…“Bizarre”….“Ahead of it’s time”
A story of two orphans girls separated at a young age, bound by fate, connected by the stars and eventually brought together once more through a series of synchronicities and a rather clever donkey.
What is really going on, and does it really matter? Is this the imaginings of one mind or many? Tis a multi-layered journey, with bells, whistles, a gallivanting train and two pigeons in a cage. I write this review with some sort of illusive flair, as that too is how the movie seems to roll, through old 8mm film, as if it were in-fact shot in the early 20th Century.
Each frame is a beautiful artwork onto itself, from the exploration of light and sound (at the birth of the fluorescent bulb), to the slow tale of a man smoking and reading in his humble home. Ildikó Enyedi’s refined and understated composition screams of artistic maturity. Incredible, bearing in mind this was her debut film when it won the Caméra d'Or at Cannes back in 1989.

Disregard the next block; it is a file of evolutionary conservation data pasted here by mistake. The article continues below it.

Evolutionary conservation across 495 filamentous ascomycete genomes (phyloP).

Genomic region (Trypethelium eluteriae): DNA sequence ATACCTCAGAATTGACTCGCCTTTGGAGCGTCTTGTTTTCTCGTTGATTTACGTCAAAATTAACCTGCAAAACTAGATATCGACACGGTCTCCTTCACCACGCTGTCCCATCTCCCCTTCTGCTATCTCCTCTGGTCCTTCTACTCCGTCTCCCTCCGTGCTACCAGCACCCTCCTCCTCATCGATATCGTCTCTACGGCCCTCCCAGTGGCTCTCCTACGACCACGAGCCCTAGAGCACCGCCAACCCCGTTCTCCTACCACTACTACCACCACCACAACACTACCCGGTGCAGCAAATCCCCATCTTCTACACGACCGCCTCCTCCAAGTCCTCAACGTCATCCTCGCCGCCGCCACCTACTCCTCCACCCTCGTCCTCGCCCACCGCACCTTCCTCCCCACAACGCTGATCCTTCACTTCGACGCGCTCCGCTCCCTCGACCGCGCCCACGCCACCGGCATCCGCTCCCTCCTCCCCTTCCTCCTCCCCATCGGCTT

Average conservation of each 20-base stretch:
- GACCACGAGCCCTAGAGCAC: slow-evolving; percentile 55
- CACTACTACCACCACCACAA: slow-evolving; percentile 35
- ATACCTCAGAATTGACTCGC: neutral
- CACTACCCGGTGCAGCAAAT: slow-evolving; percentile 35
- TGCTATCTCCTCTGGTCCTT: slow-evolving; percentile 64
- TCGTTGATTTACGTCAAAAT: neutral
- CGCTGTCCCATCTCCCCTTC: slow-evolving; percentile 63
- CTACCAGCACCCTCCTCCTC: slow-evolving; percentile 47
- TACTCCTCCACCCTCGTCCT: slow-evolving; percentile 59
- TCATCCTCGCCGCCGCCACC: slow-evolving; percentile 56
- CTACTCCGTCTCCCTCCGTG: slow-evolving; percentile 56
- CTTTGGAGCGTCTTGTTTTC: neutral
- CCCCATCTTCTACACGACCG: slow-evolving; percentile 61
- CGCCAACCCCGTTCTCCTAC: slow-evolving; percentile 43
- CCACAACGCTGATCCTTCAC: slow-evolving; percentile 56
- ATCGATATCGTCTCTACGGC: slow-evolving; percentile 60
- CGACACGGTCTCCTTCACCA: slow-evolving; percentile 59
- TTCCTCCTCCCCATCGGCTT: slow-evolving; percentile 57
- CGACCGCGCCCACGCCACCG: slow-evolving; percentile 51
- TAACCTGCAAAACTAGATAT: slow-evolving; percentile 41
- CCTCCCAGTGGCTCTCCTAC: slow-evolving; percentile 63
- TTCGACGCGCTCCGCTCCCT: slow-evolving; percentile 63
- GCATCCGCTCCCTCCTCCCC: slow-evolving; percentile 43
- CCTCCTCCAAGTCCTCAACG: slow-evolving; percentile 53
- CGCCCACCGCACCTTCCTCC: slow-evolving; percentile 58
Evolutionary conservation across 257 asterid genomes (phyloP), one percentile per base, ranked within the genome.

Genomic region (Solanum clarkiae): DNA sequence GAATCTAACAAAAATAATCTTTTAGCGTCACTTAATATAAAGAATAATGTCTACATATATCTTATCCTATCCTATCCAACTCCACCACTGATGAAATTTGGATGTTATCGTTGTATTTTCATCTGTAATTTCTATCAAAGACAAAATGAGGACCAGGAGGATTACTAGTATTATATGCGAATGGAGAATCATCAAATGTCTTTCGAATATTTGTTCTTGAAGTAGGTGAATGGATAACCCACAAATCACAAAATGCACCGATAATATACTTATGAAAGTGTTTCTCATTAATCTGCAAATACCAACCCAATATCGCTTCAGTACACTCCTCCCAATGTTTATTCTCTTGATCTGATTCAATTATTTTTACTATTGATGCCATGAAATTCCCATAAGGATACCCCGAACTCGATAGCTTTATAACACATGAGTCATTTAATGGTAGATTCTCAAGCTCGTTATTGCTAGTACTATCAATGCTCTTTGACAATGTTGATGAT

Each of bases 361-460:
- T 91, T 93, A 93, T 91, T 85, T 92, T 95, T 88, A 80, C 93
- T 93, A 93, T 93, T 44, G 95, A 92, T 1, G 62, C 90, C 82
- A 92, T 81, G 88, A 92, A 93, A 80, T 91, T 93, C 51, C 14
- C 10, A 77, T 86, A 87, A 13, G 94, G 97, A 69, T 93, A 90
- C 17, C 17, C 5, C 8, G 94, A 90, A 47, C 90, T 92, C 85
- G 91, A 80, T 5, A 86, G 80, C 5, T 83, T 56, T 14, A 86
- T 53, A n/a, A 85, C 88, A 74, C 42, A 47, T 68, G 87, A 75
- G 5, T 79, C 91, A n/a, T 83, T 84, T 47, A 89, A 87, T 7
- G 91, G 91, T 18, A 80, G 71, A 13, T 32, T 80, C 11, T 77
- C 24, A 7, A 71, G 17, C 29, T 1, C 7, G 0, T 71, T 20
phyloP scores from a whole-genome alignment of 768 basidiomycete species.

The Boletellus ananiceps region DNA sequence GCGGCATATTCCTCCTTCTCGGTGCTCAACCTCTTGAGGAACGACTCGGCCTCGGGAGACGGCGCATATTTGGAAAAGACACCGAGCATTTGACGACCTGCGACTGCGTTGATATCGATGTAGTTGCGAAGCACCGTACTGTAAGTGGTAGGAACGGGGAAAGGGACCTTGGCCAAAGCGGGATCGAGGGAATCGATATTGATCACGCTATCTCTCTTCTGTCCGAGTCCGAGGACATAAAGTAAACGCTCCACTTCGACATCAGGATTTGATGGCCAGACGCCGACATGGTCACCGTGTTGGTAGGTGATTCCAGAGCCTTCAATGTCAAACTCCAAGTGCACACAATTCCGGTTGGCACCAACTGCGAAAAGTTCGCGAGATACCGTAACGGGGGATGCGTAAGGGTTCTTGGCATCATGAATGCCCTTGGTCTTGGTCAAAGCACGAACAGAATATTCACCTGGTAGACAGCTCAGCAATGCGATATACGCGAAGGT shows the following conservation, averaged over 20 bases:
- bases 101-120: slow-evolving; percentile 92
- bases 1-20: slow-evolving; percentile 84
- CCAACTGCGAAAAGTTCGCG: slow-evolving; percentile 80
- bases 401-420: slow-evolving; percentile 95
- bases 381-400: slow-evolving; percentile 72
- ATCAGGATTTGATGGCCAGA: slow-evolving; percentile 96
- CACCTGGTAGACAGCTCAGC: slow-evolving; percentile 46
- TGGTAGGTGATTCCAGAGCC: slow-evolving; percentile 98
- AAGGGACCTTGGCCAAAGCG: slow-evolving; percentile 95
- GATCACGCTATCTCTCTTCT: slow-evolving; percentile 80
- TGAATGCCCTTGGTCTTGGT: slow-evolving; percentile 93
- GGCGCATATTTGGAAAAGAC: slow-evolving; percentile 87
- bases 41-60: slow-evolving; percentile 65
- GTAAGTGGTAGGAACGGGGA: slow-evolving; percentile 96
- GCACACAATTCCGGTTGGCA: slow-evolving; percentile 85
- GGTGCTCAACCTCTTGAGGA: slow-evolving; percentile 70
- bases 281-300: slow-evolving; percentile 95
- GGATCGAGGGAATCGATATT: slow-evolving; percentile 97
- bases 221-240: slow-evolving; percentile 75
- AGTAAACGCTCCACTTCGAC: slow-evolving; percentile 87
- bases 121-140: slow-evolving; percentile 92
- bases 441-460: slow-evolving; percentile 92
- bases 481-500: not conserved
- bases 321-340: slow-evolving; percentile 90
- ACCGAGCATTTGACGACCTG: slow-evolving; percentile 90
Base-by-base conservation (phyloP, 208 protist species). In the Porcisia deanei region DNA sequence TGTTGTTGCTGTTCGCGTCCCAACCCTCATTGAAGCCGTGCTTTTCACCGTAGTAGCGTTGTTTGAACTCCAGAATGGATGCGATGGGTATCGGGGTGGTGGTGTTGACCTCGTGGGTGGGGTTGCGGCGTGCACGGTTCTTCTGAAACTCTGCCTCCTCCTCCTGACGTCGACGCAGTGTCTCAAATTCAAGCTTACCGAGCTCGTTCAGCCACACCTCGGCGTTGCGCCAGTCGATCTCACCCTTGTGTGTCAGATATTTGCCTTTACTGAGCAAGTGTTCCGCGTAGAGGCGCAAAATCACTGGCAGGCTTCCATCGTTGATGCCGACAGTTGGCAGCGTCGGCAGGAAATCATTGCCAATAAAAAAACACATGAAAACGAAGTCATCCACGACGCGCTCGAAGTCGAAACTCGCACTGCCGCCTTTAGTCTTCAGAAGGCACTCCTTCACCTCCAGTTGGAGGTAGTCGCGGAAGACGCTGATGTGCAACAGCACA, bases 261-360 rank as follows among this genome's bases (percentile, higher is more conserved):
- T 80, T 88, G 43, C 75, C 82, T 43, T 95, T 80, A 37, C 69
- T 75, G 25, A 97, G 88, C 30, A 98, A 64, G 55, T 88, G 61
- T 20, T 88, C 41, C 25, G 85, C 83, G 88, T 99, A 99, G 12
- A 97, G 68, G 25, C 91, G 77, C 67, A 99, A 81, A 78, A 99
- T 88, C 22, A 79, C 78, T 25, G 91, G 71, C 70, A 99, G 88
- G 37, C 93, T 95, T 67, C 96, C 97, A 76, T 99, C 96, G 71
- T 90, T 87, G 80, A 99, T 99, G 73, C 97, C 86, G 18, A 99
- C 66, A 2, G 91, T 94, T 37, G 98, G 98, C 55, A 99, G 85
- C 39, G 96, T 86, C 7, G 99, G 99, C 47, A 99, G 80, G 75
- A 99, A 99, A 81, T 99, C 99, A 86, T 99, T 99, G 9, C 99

The film is in some way a reflection and commentary upon women, their place and power in the world. This theme seems to hinge around an almost sickening lecture, in which a narcissistic (and in my opinion, scared) little man claims “women do not exist”. The two twins in their own and very opposing approaches seem to be pursuing a path of autonomous jurisdiction. Enyedi is perhaps highlighting the incredibly dynamic power of the feminine, beyond the grasp of mans’ intellect.
If you’re one who is captured by beautiful images, likes to delve down unconventional roads and is willing to let the mind wander I would certainly do my best to see My 20th Century, especially if you’re able to capture it in its full glory on the big screen, otherwise try and find a copy of the recent, digitally restored edition.
Note to self: Your sweet intellectual theorems are unlikely to encapsulate the obscure majesty of this Masterpiece.